Mexico Takes Step Toward Data Privacy Interoperability
Last week, the Mexican Institute for Federal Access to Information (IFAI) hosted an event in Mexico City to discuss the recently-announced “Parameters of Self-Regulation for the Protection of Personal Data.” FPF participated in this workshop along with representatives from the Mexican government, TRUSTe, EuroPriSe and the Better Business Bureau.
As described in opening remarks by the Secretary for Data Protection, under the new regulation, IFAI now has the authority to recognize codes of conduct for data protection and has developed a process through which an organization can be recognized as a certifying body for these codes. Under the new regulation, the Mexican Accreditation Agency will make a determination on applicant organizations against a set recognition criteria. Successful applicants will then receive formal recognition as certifying entities from the Ministry of the Economy.
This approach mirrors the process developed as part of the Asia Pacific Economic Cooperation’s (APEC) Cross Border Privacy Rules (CBPR) system in several key ways. First, the certifying organizations contemplated under this approach serve the same function as “Accountability Agents” under the CBPR system. In addition, both approaches require a formal recognition based on established criteria. And second, the standards to which these organizations will be certifying companies are both keyed to Mexico’s Federal Law on the Protection of Personal Information (the legal basis for Mexico’s participation in the CBPR system). Given these parallels in both process and substance, a company that receives CBPR certification in Mexico should also be able to attain recognition under this approach. But perhaps most importantly, CBPR certification should allow a company to avail itself of the incentives offered under Mexican law.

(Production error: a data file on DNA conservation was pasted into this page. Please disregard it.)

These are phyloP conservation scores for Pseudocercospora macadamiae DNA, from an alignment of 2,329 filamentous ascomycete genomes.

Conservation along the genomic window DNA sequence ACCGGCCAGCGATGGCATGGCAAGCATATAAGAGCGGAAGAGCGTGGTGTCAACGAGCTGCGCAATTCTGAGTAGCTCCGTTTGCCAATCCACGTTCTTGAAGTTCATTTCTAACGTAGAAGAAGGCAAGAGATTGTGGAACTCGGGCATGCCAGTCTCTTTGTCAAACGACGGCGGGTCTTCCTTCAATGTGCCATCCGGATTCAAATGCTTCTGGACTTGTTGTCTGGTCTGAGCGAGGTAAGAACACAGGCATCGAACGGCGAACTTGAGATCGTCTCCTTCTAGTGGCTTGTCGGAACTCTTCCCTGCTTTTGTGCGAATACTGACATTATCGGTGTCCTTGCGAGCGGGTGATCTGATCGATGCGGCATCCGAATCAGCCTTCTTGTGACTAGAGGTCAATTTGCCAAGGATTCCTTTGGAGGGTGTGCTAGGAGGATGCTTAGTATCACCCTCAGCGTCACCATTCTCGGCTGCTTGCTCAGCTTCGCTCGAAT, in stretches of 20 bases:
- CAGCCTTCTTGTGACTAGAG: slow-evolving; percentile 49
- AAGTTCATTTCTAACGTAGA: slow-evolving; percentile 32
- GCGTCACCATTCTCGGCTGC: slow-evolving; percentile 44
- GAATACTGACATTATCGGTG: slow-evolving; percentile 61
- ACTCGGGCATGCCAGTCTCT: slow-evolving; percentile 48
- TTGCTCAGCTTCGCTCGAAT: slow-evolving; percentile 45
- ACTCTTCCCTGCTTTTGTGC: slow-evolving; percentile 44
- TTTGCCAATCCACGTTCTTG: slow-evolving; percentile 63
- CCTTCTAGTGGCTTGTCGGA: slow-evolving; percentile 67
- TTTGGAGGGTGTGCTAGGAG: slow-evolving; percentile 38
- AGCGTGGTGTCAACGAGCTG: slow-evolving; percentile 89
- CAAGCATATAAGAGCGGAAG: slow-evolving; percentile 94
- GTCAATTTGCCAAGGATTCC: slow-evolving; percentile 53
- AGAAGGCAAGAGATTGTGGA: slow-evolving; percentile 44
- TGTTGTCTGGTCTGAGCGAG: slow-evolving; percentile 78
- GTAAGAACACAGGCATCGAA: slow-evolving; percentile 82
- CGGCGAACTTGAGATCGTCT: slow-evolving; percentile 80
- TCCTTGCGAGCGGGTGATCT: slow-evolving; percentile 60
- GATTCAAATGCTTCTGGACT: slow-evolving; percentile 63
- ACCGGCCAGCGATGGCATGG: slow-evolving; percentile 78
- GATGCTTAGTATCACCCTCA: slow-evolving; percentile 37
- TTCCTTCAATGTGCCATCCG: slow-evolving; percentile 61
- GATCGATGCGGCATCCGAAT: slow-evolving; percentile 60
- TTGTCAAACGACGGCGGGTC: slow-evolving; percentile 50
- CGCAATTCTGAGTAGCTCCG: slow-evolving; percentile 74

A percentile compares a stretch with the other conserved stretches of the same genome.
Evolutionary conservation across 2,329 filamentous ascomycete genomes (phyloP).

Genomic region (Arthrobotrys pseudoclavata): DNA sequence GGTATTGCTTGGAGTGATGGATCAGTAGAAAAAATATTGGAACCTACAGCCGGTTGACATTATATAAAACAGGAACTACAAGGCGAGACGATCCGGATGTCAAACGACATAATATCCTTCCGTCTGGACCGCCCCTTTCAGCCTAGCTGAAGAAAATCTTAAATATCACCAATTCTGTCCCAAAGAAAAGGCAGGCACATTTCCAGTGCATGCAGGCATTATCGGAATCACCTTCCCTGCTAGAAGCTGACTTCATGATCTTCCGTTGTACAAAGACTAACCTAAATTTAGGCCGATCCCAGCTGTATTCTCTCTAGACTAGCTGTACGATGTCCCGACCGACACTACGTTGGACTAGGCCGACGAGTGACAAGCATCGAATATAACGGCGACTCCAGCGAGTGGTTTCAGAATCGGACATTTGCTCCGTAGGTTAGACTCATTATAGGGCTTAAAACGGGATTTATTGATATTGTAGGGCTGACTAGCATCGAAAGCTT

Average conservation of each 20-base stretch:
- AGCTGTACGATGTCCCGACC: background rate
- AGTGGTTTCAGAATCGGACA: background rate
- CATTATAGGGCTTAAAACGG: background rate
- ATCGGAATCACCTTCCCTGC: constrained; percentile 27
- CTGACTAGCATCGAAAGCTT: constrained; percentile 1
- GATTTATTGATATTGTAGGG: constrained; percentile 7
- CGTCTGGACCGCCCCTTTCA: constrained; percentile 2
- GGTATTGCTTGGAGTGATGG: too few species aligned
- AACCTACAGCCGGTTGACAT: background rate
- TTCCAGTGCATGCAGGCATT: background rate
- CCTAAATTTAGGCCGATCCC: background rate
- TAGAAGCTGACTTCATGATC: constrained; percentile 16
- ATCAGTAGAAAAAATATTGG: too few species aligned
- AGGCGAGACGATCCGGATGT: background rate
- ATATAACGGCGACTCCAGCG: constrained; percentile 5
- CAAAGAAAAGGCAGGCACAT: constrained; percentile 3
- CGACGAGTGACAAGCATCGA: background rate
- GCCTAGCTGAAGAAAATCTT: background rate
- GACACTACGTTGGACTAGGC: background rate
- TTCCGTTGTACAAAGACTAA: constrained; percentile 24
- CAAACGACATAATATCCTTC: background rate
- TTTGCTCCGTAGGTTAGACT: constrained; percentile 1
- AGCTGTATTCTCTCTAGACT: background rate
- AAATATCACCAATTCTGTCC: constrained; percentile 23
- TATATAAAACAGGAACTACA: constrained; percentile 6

Article 68 of the implementing regulations of the privacy law encourages the development of self-regulatory frameworks and states that participation in a recognized framework (such as the CBPR system) will be taken into account in order to determine any reduction in sanctions determined by IFAI in the event of a violation of the privacy law.
What makes this development so critical to global interoperability is that it serves as a model for other APEC member economies to consider how an enforceable code of conduct based on an international standard can be successfully incorporated into a legal regime – including extending express benefits to certified companies. It remains to be seen how other APEC economies will manage this task – but Mexico’s approach offers a promising start.
-Josh Harris, Policy Director